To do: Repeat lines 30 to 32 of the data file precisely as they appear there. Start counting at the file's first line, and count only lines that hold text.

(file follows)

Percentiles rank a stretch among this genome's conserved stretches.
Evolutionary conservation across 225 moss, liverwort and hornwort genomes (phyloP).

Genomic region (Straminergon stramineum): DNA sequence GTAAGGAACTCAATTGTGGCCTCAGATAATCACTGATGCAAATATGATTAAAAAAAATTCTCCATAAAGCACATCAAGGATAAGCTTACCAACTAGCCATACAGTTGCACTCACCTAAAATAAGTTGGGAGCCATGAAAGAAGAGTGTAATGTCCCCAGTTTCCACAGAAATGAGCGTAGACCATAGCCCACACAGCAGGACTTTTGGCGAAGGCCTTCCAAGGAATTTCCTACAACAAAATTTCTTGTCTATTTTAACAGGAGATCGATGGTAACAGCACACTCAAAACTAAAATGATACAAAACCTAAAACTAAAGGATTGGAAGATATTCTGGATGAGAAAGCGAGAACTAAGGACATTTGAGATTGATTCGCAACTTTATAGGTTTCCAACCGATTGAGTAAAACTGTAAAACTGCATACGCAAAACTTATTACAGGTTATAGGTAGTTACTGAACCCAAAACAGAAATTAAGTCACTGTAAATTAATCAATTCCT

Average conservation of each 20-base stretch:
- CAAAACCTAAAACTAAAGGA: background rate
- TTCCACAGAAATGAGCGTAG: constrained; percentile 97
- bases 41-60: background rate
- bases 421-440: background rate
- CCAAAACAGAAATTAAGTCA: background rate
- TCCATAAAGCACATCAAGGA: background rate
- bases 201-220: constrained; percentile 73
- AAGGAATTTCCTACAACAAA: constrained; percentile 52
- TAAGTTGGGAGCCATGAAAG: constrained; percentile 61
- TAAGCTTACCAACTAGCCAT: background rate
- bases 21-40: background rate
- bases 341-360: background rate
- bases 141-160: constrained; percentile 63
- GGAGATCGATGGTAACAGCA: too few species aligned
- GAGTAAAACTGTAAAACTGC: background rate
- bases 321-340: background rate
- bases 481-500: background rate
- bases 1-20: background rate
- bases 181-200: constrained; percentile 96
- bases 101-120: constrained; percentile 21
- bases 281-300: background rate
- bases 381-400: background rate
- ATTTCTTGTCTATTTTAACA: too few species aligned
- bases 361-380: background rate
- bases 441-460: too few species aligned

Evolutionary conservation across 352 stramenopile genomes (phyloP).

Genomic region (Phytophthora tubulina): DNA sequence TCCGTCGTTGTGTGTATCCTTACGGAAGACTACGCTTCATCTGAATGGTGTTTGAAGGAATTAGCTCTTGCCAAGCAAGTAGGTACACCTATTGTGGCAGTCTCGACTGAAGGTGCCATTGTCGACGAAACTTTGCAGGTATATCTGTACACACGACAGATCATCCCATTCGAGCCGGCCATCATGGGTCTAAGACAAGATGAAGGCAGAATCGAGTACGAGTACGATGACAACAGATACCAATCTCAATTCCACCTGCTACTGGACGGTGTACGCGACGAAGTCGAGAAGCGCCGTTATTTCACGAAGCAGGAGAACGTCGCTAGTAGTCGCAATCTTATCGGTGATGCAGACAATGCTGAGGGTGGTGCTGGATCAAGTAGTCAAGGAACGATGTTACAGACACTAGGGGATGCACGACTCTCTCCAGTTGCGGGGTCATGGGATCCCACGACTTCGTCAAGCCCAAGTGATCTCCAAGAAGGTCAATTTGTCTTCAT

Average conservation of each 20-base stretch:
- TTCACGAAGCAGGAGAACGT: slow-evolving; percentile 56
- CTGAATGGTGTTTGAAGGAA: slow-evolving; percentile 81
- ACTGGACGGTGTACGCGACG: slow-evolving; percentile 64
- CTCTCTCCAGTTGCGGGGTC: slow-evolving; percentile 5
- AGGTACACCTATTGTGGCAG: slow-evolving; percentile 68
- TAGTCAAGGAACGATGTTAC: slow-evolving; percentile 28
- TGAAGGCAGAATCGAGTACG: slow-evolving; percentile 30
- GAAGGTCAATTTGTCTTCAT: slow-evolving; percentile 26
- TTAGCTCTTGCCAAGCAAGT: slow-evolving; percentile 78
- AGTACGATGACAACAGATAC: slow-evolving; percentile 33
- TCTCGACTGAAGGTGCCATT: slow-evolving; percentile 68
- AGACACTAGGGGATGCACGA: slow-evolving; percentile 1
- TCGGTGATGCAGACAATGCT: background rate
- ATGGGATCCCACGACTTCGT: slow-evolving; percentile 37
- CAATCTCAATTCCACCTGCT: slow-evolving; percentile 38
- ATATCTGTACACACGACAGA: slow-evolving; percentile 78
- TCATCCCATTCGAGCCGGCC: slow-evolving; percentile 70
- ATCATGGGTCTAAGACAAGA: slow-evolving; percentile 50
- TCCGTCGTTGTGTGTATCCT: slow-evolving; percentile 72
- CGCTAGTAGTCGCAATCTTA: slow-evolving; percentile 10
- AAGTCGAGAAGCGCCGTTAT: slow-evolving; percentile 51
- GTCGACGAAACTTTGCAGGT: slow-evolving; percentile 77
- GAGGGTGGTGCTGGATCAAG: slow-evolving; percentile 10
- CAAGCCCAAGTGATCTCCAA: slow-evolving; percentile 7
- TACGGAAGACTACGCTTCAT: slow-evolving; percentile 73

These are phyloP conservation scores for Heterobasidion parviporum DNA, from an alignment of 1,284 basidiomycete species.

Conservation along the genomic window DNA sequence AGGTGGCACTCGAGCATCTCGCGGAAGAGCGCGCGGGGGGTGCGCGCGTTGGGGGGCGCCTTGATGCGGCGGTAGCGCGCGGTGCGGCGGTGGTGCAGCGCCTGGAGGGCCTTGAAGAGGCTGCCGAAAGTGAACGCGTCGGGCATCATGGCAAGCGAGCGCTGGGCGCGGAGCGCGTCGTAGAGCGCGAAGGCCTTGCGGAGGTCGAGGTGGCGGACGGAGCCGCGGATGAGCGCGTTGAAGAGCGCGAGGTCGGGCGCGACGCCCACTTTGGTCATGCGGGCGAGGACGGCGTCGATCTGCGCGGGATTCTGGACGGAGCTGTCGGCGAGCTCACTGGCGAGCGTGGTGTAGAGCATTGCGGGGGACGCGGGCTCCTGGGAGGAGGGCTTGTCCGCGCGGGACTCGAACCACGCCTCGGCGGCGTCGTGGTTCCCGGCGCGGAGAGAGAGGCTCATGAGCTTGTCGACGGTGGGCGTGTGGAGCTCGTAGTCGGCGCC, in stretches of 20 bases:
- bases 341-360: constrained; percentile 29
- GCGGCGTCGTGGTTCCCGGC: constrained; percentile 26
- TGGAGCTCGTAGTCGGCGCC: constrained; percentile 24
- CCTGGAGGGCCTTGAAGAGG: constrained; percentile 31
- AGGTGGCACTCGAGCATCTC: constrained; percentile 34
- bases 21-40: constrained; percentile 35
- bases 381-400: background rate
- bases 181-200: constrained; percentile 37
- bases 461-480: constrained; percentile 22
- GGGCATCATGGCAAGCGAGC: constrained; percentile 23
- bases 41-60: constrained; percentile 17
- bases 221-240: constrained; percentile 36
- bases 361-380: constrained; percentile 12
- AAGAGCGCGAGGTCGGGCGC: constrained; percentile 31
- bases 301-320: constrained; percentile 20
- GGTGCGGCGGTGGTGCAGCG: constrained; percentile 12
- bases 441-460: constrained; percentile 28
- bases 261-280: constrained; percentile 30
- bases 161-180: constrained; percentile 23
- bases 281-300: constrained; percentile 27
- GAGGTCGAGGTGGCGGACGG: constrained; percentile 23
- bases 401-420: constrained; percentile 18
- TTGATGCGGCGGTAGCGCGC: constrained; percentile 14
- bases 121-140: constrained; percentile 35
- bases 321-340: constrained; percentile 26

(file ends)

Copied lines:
Evolutionary conservation across 352 stramenopile genomes (phyloP).

Genomic region (Phytophthora tubulina): DNA sequence TCCGTCGTTGTGTGTATCCTTACGGAAGACTACGCTTCATCTGAATGGTGTTTGAAGGAATTAGCTCTTGCCAAGCAAGTAGGTACACCTATTGTGGCAGTCTCGACTGAAGGTGCCATTGTCGACGAAACTTTGCAGGTATATCTGTACACACGACAGATCATCCCATTCGAGCCGGCCATCATGGGTCTAAGACAAGATGAAGGCAGAATCGAGTACGAGTACGATGACAACAGATACCAATCTCAATTCCACCTGCTACTGGACGGTGTACGCGACGAAGTCGAGAAGCGCCGTTATTTCACGAAGCAGGAGAACGTCGCTAGTAGTCGCAATCTTATCGGTGATGCAGACAATGCTGAGGGTGGTGCTGGATCAAGTAGTCAAGGAACGATGTTACAGACACTAGGGGATGCACGACTCTCTCCAGTTGCGGGGTCATGGGATCCCACGACTTCGTCAAGCCCAAGTGATCTCCAAGAAGGTCAATTTGTCTTCAT

Average conservation of each 20-base stretch: